Oct 22, 2020

Axios Science

Welcome back to Axios Science. This week we look at possible pandemic endings, aging and friendship, what gives the diabolical ironclad beetle its strength, and more.

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Today's newsletter is 1,671 words, a 6-minute read.

1 big thing: How the pandemic could end

Illustration: Sarah Grillo/Axios

It's still the early days of the coronavirus pandemic, but history, biology and the knowledge gained from our first nine months with COVID-19 point to how the pandemic might end, Eileen and I write.

The big picture: Pandemics don't last forever. But when they end, it usually isn't because a virus disappears or is eliminated. Instead, they can settle into a population, becoming a constant background presence that occasionally flares up in local outbreaks.

What's happening: The pandemic is deepening in the U.S., Europe and elsewhere in the world.

  • Experts — from the U.K.'s chief scientific adviser to pharmaceutical CEOs to the WHO — increasingly say SARS-CoV-2 is likely to circulate in the population on a permanent basis, mainly due to the foothold the virus has already established.
  • But what damage endemic COVID-19 causes will depend on different factors, including how often people are reinfected, vaccine effectiveness and adoption, and if the virus mutates in any significant way.

"If the vaccine is really effective, like the measles vaccine or the yellow fever vaccine, it's just going to land like a ton of bricks and suffocate this. Maybe not quite eradicate it — yellow fever and measles are not eradicated — but it'll be an utter game changer," UC Irvine epidemiologist Andrew Noymer says.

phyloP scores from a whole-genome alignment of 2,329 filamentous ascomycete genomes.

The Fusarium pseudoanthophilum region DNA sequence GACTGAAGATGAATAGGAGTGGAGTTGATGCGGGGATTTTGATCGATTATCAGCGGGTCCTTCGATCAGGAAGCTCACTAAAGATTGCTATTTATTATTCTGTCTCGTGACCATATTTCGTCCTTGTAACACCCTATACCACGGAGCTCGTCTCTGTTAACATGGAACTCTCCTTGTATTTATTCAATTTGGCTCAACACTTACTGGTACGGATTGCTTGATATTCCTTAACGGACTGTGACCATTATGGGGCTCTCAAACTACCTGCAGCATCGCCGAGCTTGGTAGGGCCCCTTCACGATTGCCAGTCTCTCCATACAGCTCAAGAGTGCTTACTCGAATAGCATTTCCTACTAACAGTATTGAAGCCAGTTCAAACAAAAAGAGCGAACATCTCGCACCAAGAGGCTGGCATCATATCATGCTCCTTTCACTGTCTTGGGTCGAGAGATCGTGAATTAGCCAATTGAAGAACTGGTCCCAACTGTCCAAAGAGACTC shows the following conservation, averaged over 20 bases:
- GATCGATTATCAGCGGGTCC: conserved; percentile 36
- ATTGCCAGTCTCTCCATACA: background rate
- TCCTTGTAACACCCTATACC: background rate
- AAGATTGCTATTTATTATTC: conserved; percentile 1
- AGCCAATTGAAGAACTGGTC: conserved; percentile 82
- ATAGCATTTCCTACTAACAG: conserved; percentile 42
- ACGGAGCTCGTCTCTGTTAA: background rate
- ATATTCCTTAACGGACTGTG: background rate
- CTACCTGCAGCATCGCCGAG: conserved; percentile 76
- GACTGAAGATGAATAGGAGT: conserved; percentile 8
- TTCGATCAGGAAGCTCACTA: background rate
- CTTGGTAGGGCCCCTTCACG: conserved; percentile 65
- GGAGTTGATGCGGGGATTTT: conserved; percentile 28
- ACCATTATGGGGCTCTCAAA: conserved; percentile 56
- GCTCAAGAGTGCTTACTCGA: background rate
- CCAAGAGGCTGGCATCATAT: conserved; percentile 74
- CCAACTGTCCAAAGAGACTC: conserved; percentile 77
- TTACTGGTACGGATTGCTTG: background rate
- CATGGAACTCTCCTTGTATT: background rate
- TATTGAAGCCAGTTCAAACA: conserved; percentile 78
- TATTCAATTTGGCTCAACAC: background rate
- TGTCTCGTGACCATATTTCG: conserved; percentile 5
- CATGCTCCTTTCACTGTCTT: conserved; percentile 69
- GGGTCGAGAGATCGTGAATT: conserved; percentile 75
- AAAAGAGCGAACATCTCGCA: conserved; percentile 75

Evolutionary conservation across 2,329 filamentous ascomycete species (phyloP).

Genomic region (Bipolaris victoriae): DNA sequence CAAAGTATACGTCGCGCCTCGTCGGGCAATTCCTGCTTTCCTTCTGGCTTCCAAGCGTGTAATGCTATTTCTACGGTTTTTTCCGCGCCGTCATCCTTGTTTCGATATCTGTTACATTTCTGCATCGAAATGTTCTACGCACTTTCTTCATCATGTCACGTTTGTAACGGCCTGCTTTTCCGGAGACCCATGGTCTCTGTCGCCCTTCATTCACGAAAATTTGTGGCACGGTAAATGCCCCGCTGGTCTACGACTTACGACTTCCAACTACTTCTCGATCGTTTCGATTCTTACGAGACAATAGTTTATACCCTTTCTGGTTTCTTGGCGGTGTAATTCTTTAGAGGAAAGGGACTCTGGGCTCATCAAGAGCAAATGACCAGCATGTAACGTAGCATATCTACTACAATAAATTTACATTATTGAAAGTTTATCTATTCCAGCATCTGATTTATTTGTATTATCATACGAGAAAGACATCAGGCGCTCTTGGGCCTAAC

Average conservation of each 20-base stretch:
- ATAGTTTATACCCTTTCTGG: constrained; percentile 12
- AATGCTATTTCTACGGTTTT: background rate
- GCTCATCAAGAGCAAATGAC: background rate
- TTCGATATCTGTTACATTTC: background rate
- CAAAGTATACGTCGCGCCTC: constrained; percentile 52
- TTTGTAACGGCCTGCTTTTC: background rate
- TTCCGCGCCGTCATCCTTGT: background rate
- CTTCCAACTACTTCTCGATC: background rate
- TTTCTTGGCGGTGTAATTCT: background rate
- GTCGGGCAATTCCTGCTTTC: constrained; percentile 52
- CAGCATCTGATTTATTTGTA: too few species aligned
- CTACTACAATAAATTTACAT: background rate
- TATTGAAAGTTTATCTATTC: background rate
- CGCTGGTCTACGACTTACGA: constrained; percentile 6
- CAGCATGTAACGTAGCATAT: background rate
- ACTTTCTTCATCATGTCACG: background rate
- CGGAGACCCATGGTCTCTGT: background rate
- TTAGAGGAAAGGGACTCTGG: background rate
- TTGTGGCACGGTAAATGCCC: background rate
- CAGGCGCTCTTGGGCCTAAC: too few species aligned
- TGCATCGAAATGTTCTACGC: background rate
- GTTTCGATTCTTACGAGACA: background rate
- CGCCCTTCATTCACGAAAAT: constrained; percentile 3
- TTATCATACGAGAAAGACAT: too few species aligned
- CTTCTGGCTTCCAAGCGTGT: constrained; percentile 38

• But if the vaccines are less effective — as many experts expect for at least the first generation — COVID-19 may eventually behave more like the seasonal flu, Noymer says. (Still, the death rate of COVID-19 currently well eclipses that of the seasonal flu.)

Reinfection is "the big issue," says Columbia University's Jeffrey Shaman, who recently described how reinfection and other factors would affect the spread of SARS-CoV-2 if it became endemic.

  • So far, there are just a handful of documented reinfection cases, but evidence about whether people retain their antibodies after infection is mixed, and a lot of unknowns remain about the likelihood of reinfection.
  • The worst-case scenario would be that there isn’t a vaccine or long-lasting immunity and people get COVID-19 repeatedly and are just as likely to end up in the hospital as with initial infections, Shaman says.

"I would say COVID-19 is already endemic," says Larry Brilliant, an epidemiologist who worked to eradicate smallpox and now chairs the nonprofit Ending Pandemics.

  • With about 59,000 new cases per day in the U.S. alone, Brilliant says "it is already everywhere."
  • "The real question is: How does it all end?"

Eventually, COVID-19 could end up in "the retirement village of coronaviruses," like HIV, which today can be treated to the point of elimination or circulate at low levels and be kept in check with a vaccine, like measles, Brilliant says, laying out a handful of possible scenarios.

  • But Noymer speculates after its "cataclysmic emergence," COVID-19 may eventually fade into a common cold after a decade or so.

What's next: "We have to work with it as a virus that we will be contending with for years possibly," Shaman says.

  • Until we have an effective vaccine and better contact tracing and testing, Johns Hopkins University epidemiologist Justin Lessler says public health measures should continue encouraging the use of face masks and social distancing.

The good news: Viruses can sometimes become milder with time, treatments are already becoming more effective and vaccines can be improved.

  • "Right now we are frightened, depressed and on our back heels. We will be able to conquer this disease," Brilliant says. "It will be a matter of time and science."